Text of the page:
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Planning gets new perspective
County officials say the new development services manager in the Department of Planning and Community Development is expected to bring a fresh approach to customer service and community relations.
Marsha Rowell comes to the county after a long career in the business world, most recently as a contracted quality assurance engineer with Boeing.
Planning Director Phil Bakke said he hopes her experience will help streamline and improve his department by bringing in a private-sector perspective. He said he's excited about the fact that Rowell is new to government.
"Traditionally, we've hired planners for that position," Bakke said Tuesday. "We wanted to get a different perspective. We were kind of hoping to hire someone from the private sector with a human relations background."
Rowell, who started Monday, replaces Deborah Little, who resigned after eight years and moved to Utah with her husband.
The development services manager is responsible for overseeing customer service programs, managing current planning and front counter staff. The position entails making sure the department maintains an effective policy of public relations and customer service, through giving out information about planning codes, and by speeding the permit application process.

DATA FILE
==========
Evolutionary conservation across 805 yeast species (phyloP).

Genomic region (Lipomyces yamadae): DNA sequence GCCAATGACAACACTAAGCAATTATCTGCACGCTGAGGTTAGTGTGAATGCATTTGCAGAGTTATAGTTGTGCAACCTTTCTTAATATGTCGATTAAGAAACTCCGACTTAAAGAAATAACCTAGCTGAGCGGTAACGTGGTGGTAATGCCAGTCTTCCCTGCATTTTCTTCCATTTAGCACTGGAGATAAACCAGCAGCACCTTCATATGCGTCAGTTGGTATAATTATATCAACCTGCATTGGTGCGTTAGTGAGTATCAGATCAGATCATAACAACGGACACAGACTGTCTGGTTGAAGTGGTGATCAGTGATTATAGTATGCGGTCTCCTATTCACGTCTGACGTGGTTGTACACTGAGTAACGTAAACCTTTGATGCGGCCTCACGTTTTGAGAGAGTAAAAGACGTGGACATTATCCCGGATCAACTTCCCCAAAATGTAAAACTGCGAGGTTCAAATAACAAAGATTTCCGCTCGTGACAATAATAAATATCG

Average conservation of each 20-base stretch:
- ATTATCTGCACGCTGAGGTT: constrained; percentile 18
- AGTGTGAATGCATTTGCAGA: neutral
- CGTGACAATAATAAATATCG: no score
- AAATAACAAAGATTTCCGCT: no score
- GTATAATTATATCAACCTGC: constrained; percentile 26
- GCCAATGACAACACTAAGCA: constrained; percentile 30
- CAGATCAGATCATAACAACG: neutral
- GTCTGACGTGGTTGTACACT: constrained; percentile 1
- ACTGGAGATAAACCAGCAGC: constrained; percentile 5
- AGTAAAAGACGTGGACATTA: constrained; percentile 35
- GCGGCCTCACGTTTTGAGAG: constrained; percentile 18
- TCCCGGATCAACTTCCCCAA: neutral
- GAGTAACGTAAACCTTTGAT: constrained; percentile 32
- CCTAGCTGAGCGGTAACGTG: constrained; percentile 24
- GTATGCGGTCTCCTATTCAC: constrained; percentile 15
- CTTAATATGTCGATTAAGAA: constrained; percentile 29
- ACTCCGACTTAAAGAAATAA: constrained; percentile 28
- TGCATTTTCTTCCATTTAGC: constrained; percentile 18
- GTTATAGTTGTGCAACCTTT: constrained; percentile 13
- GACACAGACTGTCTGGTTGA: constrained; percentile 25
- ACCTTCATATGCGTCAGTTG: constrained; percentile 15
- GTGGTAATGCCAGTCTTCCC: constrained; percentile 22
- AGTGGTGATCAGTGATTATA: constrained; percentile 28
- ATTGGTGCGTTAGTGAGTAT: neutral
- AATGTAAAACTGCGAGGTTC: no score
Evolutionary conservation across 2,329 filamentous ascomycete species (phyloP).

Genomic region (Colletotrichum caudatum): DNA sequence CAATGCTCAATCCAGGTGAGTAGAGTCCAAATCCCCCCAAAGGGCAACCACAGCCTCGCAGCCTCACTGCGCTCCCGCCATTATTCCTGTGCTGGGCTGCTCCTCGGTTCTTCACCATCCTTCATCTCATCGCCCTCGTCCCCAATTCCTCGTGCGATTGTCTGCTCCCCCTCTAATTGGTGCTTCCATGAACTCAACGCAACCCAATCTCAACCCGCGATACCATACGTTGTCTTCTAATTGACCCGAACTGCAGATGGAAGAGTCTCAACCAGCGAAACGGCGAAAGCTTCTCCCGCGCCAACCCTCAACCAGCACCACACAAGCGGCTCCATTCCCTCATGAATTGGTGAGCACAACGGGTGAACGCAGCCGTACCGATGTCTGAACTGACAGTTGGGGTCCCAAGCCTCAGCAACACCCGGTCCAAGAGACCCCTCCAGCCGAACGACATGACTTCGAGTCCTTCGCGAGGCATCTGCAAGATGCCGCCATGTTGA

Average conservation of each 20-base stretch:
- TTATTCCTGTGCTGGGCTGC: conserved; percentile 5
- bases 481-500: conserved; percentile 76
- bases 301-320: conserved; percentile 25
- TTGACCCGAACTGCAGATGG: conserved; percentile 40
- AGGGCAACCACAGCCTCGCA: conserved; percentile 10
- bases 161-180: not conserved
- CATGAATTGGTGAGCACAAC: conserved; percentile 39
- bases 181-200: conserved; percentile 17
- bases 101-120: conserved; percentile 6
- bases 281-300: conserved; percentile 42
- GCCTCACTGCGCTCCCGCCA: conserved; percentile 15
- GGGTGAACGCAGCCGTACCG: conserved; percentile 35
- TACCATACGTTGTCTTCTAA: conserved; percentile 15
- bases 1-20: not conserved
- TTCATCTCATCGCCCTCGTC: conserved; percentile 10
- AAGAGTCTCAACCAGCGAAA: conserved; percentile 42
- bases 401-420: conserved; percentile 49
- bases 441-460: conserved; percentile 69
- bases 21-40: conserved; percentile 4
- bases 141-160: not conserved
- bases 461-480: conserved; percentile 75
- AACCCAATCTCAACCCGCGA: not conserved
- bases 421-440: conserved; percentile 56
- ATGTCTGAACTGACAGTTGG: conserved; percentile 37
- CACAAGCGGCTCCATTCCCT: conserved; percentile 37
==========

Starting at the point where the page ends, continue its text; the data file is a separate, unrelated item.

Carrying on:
Bakke said he is impressed with Rowell's management experience.
"We felt that she would compliment the management staff very nicely," he said. "She's kind of a no-nonsense person, who likes to cut through it and make a decision and get the job done."
Bakke added that Rowell "will be proactive for her customers."
One of Rowell's first tasks will be an extensive evaluation of how the planning department does business, from front counter customer service to how the department gets information to the public and processes such things as building applications. Bakke said he wants to streamline the application process by making it more accessible to the public, though without losing focus on the substance of the county's planning regulations.
"We anticipate quite a bit of redesigns to occur over the next six to 12 months," he said, adding that Rowell's experience should help eliminate some departmental red tape.
Overall, Bakke said he anticipates a positive revamping of procedures in planning, largely through the innovative ideas Rowell brings from the business world.
"I think it's going to be really interesting," Bakke said.